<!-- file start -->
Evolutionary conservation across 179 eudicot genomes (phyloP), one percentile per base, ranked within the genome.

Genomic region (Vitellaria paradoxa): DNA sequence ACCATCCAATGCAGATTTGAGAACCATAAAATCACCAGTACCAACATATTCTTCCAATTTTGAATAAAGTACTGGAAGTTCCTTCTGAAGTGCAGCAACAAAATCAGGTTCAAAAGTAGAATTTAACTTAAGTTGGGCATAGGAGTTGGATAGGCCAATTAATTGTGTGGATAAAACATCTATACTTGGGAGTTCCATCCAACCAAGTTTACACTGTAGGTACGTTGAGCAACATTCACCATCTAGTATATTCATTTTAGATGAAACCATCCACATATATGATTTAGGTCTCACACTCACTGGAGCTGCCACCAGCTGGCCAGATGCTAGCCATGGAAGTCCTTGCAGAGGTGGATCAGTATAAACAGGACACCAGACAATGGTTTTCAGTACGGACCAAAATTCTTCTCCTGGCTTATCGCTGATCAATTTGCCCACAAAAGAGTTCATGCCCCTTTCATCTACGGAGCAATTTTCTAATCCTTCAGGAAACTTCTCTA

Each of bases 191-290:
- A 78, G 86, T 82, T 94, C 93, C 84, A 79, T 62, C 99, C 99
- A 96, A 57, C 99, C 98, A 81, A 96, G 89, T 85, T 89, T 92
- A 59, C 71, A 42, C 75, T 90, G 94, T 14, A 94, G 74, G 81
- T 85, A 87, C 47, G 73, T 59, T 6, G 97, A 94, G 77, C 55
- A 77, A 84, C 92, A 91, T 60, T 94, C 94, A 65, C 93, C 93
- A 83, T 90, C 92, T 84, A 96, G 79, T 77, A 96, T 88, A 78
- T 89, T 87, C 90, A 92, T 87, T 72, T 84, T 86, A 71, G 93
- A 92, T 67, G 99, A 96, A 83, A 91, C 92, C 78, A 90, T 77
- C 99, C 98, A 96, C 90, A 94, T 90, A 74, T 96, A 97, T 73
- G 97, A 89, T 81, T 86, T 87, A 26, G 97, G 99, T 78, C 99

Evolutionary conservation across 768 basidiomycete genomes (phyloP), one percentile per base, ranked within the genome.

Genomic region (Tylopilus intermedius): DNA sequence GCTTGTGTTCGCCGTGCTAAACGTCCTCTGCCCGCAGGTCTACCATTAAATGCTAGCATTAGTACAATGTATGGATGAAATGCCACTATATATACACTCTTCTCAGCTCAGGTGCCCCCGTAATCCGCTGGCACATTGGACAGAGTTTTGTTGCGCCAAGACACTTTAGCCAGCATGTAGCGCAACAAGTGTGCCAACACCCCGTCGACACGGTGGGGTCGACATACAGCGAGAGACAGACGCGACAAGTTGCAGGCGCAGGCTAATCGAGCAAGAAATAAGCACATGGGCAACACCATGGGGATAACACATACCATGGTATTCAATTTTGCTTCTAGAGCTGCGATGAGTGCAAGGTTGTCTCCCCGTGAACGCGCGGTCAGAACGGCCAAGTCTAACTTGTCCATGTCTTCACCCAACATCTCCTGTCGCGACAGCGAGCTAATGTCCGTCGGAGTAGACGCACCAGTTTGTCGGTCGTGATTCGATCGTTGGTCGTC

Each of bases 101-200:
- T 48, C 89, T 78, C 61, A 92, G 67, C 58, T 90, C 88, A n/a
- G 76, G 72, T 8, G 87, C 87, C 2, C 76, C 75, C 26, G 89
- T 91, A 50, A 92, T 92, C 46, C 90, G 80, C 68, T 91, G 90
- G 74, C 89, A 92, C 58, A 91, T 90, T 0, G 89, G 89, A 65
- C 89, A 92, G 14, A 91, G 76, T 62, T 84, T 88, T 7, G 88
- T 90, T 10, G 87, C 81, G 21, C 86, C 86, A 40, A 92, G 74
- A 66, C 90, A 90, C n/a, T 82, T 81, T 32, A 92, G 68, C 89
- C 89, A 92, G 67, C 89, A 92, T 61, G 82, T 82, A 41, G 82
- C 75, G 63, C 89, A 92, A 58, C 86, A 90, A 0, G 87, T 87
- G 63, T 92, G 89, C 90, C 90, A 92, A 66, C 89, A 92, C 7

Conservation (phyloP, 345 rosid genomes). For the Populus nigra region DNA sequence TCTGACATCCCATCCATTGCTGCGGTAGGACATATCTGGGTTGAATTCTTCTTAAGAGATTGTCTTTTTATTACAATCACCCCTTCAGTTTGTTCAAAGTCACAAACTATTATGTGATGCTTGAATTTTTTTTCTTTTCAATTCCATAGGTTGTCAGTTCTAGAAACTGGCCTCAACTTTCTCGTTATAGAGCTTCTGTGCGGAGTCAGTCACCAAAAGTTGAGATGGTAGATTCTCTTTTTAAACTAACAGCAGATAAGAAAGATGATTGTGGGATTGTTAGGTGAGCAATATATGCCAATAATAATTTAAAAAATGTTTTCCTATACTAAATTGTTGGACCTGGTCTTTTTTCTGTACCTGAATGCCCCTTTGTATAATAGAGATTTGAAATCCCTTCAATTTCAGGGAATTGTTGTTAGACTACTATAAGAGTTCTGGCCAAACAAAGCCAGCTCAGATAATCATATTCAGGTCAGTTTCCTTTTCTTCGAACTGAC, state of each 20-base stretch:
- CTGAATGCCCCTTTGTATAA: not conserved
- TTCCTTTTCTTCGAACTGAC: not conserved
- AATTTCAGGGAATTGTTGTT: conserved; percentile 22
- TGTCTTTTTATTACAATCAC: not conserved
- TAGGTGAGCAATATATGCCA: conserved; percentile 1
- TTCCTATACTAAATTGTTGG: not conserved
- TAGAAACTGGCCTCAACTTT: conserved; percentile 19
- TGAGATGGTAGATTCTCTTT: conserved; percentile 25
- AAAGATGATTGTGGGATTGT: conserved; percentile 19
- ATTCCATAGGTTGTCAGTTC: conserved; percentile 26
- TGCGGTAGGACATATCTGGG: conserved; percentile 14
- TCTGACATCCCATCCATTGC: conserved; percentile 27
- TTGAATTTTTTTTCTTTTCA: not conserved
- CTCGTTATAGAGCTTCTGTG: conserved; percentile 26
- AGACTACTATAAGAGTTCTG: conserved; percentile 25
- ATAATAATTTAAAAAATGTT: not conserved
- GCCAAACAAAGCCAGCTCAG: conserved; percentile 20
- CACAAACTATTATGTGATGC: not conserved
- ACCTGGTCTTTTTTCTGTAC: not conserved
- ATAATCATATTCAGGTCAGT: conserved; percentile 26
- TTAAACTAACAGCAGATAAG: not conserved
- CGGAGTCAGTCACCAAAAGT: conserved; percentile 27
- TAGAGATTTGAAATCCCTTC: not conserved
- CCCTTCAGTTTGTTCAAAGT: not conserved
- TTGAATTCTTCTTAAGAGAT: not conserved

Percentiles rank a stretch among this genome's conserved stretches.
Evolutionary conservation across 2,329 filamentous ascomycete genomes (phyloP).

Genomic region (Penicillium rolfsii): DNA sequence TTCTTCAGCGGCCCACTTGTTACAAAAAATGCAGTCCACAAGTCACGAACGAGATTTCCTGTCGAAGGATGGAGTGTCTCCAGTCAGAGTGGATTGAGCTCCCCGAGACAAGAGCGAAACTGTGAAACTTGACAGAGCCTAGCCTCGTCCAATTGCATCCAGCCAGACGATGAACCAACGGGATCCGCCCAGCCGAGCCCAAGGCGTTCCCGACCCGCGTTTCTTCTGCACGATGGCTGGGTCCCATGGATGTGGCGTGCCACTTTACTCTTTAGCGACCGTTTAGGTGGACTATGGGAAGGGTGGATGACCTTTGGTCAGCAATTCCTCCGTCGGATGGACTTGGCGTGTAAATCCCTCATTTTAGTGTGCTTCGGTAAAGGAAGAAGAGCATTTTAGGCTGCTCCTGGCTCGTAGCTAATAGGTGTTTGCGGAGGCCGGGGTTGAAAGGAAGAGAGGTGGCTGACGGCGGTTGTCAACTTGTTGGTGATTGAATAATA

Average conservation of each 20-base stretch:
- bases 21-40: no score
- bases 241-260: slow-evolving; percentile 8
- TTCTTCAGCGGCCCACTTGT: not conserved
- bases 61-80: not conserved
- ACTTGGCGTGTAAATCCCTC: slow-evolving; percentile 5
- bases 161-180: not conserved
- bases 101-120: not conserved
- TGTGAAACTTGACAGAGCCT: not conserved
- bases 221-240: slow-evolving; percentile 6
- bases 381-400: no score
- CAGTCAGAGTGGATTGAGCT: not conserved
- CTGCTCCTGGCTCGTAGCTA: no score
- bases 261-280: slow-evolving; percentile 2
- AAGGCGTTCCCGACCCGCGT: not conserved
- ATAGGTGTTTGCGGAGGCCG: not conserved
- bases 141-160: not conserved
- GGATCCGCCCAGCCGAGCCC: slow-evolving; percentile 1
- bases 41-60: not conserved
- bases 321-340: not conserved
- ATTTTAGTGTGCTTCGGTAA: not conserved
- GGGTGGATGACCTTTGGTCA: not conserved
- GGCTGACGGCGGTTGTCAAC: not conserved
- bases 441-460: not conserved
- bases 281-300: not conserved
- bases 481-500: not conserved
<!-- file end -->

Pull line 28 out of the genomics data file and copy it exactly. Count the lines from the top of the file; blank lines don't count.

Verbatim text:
- CTGAATGCCCCTTTGTATAA: not conserved